Destructive Storms in Limerick

On Christmas Eve this city was visited by a fearful storm, which arose before twelve o’clock, continued for several hours, and during the time period more destructive in its effects than almost any other in recollection or on record. Precisely at a quarter to twelve o’clock, while the bells of the Catholic Churches and Protestant Cathedral were tolling the joyous chimes announcing the arrival of the festive time of salvation, the breeze sprung up from S.S.W., increasing in violence at every gust, which obliged perambulators to betake themselves to their homes, in terror, as they could not retain an equilibrium. The gale continued for three hours without intermission, and when at its height blew tremendously from N.W. Our principal quays for shipping are situate south, and the vessels in port were therefore exposed to the violence of the storm. The tide rose quickly- in half the ordinary time- and although no within four feet of the quay wall, the billows were so tremendously convulsed as to dash the spray over the roadway, and into the windows of the houses in the vicinity.

 

The shipping moored at the quays suddenly broke from their moorings, and in several instances carried off the ponderous mooring posts, tearing away the entire masonry, and wreaking the groundwork. They bore down one upon the other with tremendous force, grinding and hammering at stem and stern. A vessel named the Tiley, of South Sheilds, Bradley master, snapped the chain cable, and was carried along against the west side of Wellesley bridge, the parapets of which (handsome cut stone) she shattered to pieces, but luckily received very little damage herself, save the chafing if the copper fastenings. The brig William and Joseph. Of South Shields, Mein master, in ballast, is a completer wreck. Her masts and riggings were snapped asunder, as if by magic; nothing remains but the hull; bulwarks and all were carried off. She bore up against Russell’s quay, and got in contact with the emigrant ship Jessie, the property of Francis Spaight, Esq., which latter sustained but slight damage, although she, too, tore away her mooring posts.

 

The barque, Constance, of Sunderland, Atkinson master, lost quarter top-mass bulwarks, stern and bows completely. The barque Heroine, of Shields, Meldram master, had her bows stove on and side chafed. The United, of Shoreham, escaped uninjured. The Margaret, of London, Shoreham master, lost bow sprit, forequarter, and was much damaged. – The Felton Park, Soppith master, Shields, had stern and bows stove in; top masts, rigging, &c. The Hannah, of Liverpool, Mackey master, had her top masts carried away. The Forth, of Inverkeatinge, Auld master, lost main top mass, cross bars, and rigging, &c. The Henry and Dorah, of Aberdeen, Rees master, laden with oats, and to sail next morning lost masts and shrouding. The Jane, of London, was slightly damaged. The small boats of the above vessels were shattered to pieces, while many others belonging to shipping agents were also destroyed. The Aid, of Sunderland, Dewan master, drove on shore from Tarbert Roads, and lies half a mile eastwards of Bowline Rock.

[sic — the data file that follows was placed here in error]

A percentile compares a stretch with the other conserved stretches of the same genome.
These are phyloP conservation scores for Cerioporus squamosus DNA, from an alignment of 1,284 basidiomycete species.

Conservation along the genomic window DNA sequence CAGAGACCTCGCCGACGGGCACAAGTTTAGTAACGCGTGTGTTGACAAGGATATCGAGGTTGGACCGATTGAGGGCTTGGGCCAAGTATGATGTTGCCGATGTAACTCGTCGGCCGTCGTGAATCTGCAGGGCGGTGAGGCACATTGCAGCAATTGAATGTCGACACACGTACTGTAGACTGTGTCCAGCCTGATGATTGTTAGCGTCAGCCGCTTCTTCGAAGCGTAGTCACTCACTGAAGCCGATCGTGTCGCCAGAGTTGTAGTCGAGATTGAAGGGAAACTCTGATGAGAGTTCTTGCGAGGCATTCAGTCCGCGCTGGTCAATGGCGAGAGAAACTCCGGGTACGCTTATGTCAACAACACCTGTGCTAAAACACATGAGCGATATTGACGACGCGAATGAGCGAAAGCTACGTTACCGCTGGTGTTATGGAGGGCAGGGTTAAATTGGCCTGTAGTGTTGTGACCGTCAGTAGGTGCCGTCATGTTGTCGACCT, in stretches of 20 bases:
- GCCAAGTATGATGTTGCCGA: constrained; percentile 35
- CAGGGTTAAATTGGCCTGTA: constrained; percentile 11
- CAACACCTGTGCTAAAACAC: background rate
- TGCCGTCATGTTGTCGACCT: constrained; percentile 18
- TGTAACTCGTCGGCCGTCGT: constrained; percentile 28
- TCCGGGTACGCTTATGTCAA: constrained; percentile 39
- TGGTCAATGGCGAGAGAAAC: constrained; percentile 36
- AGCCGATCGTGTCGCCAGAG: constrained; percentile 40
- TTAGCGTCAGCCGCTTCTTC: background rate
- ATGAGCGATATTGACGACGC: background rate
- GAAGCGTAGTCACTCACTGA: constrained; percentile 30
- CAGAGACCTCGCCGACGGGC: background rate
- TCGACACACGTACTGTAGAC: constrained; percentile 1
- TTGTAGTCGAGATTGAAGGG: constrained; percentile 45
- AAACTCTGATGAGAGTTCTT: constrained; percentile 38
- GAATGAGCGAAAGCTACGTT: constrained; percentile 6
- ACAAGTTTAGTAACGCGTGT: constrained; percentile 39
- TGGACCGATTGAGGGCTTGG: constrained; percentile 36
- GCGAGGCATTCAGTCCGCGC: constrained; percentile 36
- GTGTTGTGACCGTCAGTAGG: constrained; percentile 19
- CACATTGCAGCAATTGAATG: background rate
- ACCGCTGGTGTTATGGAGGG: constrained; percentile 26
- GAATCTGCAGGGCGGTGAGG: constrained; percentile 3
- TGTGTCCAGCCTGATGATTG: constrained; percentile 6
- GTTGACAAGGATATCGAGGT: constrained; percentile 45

The extensive roofing and shedding at the terminus of Waterford and Limerick Railway was much damaged, the hurricane having swept away a great portion thereof, with gas lights, &c. The Club House in George-street did not escape, a large chimney fell in carrying with it the roof and upper story. In Baker’s place, near Queen-street, three chimney piles were blown down, broke through the roofs and flooring, but fortunately the inmates escaped. One of these dwellings was occupied by Rev. Thomas Elms, the other by Dr. Vereker.

 

The large chimney shaft, in connexion with the extensive flax factory, erected by the firm of Messrs. Russell and Sons, at North Strand, and which had been built to a height of 160 feet, has also fallen a prey. It fell, for the greater part, with a tremendous crash. The loss of this alone is about £500. The damage to the shipping is set down at £4,000.

As reported in The Limerick Reporter and Tipperary Vindicator 31 December 1852. There were a number of injuries reported but no fatalities.

Russell’s Flax factory is now known as Cleeve’s Factory on O’Callaghan Strand.

The Waterford Limerick Railway is now Con Colbert’s Train Station.

George-street is now O’Connell Street and Queen-street is Davis Street.

Another major storm to hit Limerick in the nineteenth century was what would become known as The Night of The Big Wind in 1839.

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